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Andy Warhol’s portraits of Prince get their 15 minutes of fame in Supreme Court copyright showdown

The justices heard a dispute over whether Warhol’s images violated a copyright held by the photographer whose work they were based on.
Andy Warhol
Artist Andy Warhol.Jim Garrett / NY Daily News via Getty Images file

WASHINGTON — Supreme Court justices invoked artists as diverse as Renaissance master Leonardo da Vinci and rap band 2 Live Crew on Wednesday as they probed whether silkscreen prints that pop artist Andy Warhol made of rock star Prince infringed on the copyright of a photographer who captured the original image.

Some justices seemed skeptical that Warhol's images constituted "fair use" under copyright law in part because they did not have a sufficiently different commercial purpose from that of the original photo taken by noted photographer Lynn Goldsmith: Both are used to illustrate magazine articles about Prince.

But other justices seemed concerned that an appeals court had minimized, or even ruled out, any analysis of whether Warhol's work had a significantly different meaning or message from those of Goldsmith's photo. As a result, one option might be to throw out the ruling and require the lower court to try again.

The original Lynn Goldsmith photograph of Prince and Andy Warhol's portrait of the musician.
The original Lynn Goldsmith photograph of Prince and Andy Warhol's portrait of the musician. Lynn Goldsmith; Andy Warhol Foundation for the Visual Arts

The lively oral argument, in which conservative Justice Clarence Thomas revealed he was once a Prince fan, concerns a legal question of considerable interest to people in all kinds of creative industries, including television, film and fine art. The court wrestled with how to define whether a new work based on an existing one is “transformative" — meaning it does not violate copyright law. Under the law, limited “fair use” of a pre-existing artwork is lawful in certain contexts, including when the new work conveys a different meaning or message.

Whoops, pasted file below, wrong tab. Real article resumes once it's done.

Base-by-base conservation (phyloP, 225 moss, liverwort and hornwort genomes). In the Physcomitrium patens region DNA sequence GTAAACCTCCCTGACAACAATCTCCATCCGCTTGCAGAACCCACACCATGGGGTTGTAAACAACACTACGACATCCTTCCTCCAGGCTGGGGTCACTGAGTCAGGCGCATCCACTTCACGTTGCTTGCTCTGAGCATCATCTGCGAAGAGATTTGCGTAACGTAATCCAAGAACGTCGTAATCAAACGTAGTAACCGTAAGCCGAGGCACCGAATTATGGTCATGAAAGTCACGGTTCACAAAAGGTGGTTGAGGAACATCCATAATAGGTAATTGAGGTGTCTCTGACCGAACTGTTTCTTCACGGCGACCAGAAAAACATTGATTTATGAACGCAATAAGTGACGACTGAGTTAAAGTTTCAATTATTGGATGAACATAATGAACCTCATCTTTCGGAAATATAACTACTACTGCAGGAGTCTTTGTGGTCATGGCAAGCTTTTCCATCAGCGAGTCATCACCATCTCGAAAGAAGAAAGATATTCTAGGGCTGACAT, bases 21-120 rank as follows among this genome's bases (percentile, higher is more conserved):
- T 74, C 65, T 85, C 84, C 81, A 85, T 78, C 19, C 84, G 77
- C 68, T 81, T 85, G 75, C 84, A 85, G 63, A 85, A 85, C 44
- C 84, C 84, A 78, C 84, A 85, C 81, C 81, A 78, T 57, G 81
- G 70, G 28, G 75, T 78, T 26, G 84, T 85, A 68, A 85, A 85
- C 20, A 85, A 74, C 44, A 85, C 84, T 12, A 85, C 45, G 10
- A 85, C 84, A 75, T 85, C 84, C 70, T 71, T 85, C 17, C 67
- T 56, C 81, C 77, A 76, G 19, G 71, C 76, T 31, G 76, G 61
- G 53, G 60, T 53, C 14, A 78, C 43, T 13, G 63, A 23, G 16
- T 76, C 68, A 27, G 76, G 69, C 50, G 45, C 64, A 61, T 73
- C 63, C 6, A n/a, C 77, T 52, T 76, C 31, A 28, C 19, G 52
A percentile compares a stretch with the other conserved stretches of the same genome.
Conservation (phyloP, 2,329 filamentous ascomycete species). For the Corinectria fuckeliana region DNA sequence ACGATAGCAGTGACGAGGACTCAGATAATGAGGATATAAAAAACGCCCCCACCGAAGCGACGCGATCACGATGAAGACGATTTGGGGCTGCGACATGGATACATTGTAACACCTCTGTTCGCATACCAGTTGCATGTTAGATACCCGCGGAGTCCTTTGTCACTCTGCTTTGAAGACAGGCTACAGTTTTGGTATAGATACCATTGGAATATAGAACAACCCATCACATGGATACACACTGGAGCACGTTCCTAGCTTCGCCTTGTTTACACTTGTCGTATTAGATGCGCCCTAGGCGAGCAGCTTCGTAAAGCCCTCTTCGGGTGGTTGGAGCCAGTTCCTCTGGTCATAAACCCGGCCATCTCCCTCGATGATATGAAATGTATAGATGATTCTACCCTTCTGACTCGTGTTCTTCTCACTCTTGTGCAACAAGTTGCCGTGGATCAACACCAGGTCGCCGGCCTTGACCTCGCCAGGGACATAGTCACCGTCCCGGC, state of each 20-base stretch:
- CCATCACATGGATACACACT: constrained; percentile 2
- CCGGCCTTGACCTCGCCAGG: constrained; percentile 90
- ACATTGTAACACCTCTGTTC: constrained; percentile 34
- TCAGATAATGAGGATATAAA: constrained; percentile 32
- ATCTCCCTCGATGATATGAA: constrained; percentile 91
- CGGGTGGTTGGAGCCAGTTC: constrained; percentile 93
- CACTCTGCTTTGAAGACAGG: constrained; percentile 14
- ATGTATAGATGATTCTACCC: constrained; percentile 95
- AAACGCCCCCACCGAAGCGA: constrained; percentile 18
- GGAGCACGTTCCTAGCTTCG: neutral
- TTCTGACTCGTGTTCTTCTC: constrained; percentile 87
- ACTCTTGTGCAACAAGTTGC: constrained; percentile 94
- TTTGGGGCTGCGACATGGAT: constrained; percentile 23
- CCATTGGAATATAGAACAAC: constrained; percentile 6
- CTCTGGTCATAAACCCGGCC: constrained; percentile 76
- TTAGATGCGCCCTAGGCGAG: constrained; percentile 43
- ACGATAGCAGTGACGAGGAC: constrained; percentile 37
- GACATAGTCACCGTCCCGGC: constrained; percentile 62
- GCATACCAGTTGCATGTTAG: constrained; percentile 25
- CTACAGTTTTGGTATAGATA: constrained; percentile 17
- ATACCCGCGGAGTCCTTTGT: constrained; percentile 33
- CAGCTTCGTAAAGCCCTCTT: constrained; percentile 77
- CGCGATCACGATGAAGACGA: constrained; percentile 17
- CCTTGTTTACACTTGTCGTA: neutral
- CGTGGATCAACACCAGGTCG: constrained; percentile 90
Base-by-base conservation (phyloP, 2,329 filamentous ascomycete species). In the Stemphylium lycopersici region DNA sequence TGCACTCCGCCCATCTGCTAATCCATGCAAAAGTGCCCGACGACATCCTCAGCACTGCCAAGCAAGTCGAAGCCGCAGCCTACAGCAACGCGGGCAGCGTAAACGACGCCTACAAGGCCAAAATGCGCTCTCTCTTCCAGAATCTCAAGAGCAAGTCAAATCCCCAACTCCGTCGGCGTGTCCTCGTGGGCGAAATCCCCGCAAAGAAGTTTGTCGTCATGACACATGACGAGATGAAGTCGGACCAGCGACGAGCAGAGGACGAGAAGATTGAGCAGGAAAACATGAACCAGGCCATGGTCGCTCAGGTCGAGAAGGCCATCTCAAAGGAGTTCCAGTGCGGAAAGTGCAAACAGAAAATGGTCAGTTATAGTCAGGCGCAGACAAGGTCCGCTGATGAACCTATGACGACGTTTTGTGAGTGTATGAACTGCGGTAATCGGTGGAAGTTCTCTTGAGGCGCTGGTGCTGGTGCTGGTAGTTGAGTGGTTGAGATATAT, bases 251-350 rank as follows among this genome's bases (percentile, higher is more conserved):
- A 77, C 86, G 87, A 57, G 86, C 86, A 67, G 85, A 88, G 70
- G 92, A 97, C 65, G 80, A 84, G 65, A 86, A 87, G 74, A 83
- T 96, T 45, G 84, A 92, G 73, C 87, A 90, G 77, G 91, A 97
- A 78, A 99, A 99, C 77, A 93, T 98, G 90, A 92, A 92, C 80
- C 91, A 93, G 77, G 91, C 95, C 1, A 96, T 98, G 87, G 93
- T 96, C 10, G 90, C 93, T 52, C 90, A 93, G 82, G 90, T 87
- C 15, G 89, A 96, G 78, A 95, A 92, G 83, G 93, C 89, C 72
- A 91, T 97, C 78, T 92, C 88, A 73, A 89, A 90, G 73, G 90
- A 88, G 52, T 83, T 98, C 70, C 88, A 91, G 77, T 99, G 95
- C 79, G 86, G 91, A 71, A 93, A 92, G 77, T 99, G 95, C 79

Goldsmith sued over Warhol’s use of her 1981 photograph of Prince, then a rising star, before he attained global fame on the back of hits like "Little Red Corvette" and "When Doves Cry." As part of an arrangement with Vanity Fair magazine three years later, Warhol created a series of silkscreen prints, as well as two pencil sketches, based on Goldsmith’s image. While the original photo, a portrait of Prince, was black and white, the silkscreen prints superimposed bright colors over a cropped version of the original photo. The style was similar to that of other famous Warhol works, such as his portraits of Marilyn Monroe.

Under a license it had obtained from Goldsmith, Vanity Fair used a Warhol illustration based on the photo in its November 1984 issue without any problems’ arising. But Goldsmith said she was not aware that Warhol had created other images that were not licensed, a fact she became aware of only after Vanity Fair publisher Condé Nast used a different image as part of a 2016 Prince tribute immediately after his death.

Warhol died in 1987, and the relevant works and copyright are held by the Andy Warhol Foundation, which permitted Vanity Fair to use the image in 2016. Goldsmith was not credited.

The next year, the issue ended up in court, with Goldsmith and the foundation suing each other to determine whether Warhol’s image constituted fair use.

Images from Andy Warhol's series on the musician Prince.
Images from Andy Warhol's series of the musician Prince.Andy Warhol Foundation for the Visual Arts

In 2019, a federal judge ruled in the foundation’s favor, saying Warhol’s images were transformative because, while Goldsmith’s photo showed a “vulnerable human being,” the Warhol prints depicted an “iconic, larger-than-life figure.”